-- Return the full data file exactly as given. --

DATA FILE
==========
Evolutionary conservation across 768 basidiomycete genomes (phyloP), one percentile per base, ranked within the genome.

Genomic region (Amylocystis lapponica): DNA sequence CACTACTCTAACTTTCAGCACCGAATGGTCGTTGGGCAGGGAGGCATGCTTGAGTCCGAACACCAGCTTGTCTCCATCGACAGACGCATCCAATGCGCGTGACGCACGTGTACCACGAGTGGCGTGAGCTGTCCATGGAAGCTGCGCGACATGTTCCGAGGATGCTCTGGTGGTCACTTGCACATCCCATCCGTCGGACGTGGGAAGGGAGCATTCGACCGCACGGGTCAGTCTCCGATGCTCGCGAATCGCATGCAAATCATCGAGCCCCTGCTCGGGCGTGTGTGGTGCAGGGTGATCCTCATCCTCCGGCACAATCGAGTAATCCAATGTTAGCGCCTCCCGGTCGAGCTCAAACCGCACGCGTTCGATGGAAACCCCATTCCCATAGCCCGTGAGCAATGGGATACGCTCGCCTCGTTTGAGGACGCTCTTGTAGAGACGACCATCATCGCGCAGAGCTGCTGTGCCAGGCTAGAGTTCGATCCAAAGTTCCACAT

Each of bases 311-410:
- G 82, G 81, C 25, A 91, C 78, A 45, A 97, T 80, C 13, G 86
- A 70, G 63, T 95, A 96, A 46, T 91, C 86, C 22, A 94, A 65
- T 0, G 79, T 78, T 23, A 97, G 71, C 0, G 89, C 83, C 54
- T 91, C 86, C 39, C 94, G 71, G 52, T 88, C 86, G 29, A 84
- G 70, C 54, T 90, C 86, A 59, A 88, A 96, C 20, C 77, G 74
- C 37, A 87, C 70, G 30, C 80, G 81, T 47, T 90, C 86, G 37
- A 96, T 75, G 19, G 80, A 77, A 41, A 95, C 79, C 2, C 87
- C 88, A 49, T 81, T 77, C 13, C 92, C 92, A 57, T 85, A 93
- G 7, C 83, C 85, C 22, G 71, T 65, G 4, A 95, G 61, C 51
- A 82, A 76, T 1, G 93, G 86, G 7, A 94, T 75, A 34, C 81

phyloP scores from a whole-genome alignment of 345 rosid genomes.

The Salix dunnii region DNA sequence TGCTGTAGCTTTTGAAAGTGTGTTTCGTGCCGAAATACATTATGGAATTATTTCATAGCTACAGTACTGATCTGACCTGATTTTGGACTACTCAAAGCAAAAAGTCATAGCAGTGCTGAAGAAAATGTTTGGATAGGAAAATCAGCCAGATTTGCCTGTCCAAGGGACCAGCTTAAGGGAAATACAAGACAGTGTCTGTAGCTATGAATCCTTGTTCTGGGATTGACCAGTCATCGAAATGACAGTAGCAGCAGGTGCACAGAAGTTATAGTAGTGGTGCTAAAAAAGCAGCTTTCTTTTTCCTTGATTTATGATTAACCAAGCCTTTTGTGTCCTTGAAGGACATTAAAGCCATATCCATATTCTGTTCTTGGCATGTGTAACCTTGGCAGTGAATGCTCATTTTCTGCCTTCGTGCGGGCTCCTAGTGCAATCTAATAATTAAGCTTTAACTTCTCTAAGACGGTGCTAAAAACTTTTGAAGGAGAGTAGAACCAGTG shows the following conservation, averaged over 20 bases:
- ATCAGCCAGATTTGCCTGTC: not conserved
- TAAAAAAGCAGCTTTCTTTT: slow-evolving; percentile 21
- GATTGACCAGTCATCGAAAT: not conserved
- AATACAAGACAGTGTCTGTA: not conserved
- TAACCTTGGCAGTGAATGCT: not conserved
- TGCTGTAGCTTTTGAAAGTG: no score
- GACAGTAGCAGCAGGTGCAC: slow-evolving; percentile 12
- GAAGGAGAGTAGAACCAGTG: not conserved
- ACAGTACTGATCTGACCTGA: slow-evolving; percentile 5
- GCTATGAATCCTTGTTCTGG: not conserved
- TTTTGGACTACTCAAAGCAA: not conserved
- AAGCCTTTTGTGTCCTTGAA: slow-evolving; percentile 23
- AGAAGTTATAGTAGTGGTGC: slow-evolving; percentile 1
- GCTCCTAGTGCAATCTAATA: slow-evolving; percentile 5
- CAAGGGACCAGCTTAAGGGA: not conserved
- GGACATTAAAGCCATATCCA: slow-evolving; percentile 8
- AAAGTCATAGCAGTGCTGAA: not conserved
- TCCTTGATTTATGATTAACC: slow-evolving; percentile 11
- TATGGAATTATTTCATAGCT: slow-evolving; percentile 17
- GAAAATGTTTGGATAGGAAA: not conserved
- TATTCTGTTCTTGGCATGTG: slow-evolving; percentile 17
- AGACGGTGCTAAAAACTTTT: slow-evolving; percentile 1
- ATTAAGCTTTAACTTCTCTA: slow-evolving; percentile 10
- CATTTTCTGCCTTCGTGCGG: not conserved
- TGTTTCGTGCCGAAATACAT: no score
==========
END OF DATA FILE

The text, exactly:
Evolutionary conservation across 768 basidiomycete genomes (phyloP), one percentile per base, ranked within the genome.

Genomic region (Amylocystis lapponica): DNA sequence CACTACTCTAACTTTCAGCACCGAATGGTCGTTGGGCAGGGAGGCATGCTTGAGTCCGAACACCAGCTTGTCTCCATCGACAGACGCATCCAATGCGCGTGACGCACGTGTACCACGAGTGGCGTGAGCTGTCCATGGAAGCTGCGCGACATGTTCCGAGGATGCTCTGGTGGTCACTTGCACATCCCATCCGTCGGACGTGGGAAGGGAGCATTCGACCGCACGGGTCAGTCTCCGATGCTCGCGAATCGCATGCAAATCATCGAGCCCCTGCTCGGGCGTGTGTGGTGCAGGGTGATCCTCATCCTCCGGCACAATCGAGTAATCCAATGTTAGCGCCTCCCGGTCGAGCTCAAACCGCACGCGTTCGATGGAAACCCCATTCCCATAGCCCGTGAGCAATGGGATACGCTCGCCTCGTTTGAGGACGCTCTTGTAGAGACGACCATCATCGCGCAGAGCTGCTGTGCCAGGCTAGAGTTCGATCCAAAGTTCCACAT

Each of bases 311-410:
- G 82, G 81, C 25, A 91, C 78, A 45, A 97, T 80, C 13, G 86
- A 70, G 63, T 95, A 96, A 46, T 91, C 86, C 22, A 94, A 65
- T 0, G 79, T 78, T 23, A 97, G 71, C 0, G 89, C 83, C 54
- T 91, C 86, C 39, C 94, G 71, G 52, T 88, C 86, G 29, A 84
- G 70, C 54, T 90, C 86, A 59, A 88, A 96, C 20, C 77, G 74
- C 37, A 87, C 70, G 30, C 80, G 81, T 47, T 90, C 86, G 37
- A 96, T 75, G 19, G 80, A 77, A 41, A 95, C 79, C 2, C 87
- C 88, A 49, T 81, T 77, C 13, C 92, C 92, A 57, T 85, A 93
- G 7, C 83, C 85, C 22, G 71, T 65, G 4, A 95, G 61, C 51
- A 82, A 76, T 1, G 93, G 86, G 7, A 94, T 75, A 34, C 81

phyloP scores from a whole-genome alignment of 345 rosid genomes.

The Salix dunnii region DNA sequence TGCTGTAGCTTTTGAAAGTGTGTTTCGTGCCGAAATACATTATGGAATTATTTCATAGCTACAGTACTGATCTGACCTGATTTTGGACTACTCAAAGCAAAAAGTCATAGCAGTGCTGAAGAAAATGTTTGGATAGGAAAATCAGCCAGATTTGCCTGTCCAAGGGACCAGCTTAAGGGAAATACAAGACAGTGTCTGTAGCTATGAATCCTTGTTCTGGGATTGACCAGTCATCGAAATGACAGTAGCAGCAGGTGCACAGAAGTTATAGTAGTGGTGCTAAAAAAGCAGCTTTCTTTTTCCTTGATTTATGATTAACCAAGCCTTTTGTGTCCTTGAAGGACATTAAAGCCATATCCATATTCTGTTCTTGGCATGTGTAACCTTGGCAGTGAATGCTCATTTTCTGCCTTCGTGCGGGCTCCTAGTGCAATCTAATAATTAAGCTTTAACTTCTCTAAGACGGTGCTAAAAACTTTTGAAGGAGAGTAGAACCAGTG shows the following conservation, averaged over 20 bases:
- ATCAGCCAGATTTGCCTGTC: not conserved
- TAAAAAAGCAGCTTTCTTTT: slow-evolving; percentile 21
- GATTGACCAGTCATCGAAAT: not conserved
- AATACAAGACAGTGTCTGTA: not conserved
- TAACCTTGGCAGTGAATGCT: not conserved
- TGCTGTAGCTTTTGAAAGTG: no score
- GACAGTAGCAGCAGGTGCAC: slow-evolving; percentile 12
- GAAGGAGAGTAGAACCAGTG: not conserved
- ACAGTACTGATCTGACCTGA: slow-evolving; percentile 5
- GCTATGAATCCTTGTTCTGG: not conserved
- TTTTGGACTACTCAAAGCAA: not conserved
- AAGCCTTTTGTGTCCTTGAA: slow-evolving; percentile 23
- AGAAGTTATAGTAGTGGTGC: slow-evolving; percentile 1
- GCTCCTAGTGCAATCTAATA: slow-evolving; percentile 5
- CAAGGGACCAGCTTAAGGGA: not conserved
- GGACATTAAAGCCATATCCA: slow-evolving; percentile 8
- AAAGTCATAGCAGTGCTGAA: not conserved
- TCCTTGATTTATGATTAACC: slow-evolving; percentile 11
- TATGGAATTATTTCATAGCT: slow-evolving; percentile 17
- GAAAATGTTTGGATAGGAAA: not conserved
- TATTCTGTTCTTGGCATGTG: slow-evolving; percentile 17
- AGACGGTGCTAAAAACTTTT: slow-evolving; percentile 1
- ATTAAGCTTTAACTTCTCTA: slow-evolving; percentile 10
- CATTTTCTGCCTTCGTGCGG: not conserved
- TGTTTCGTGCCGAAATACAT: no score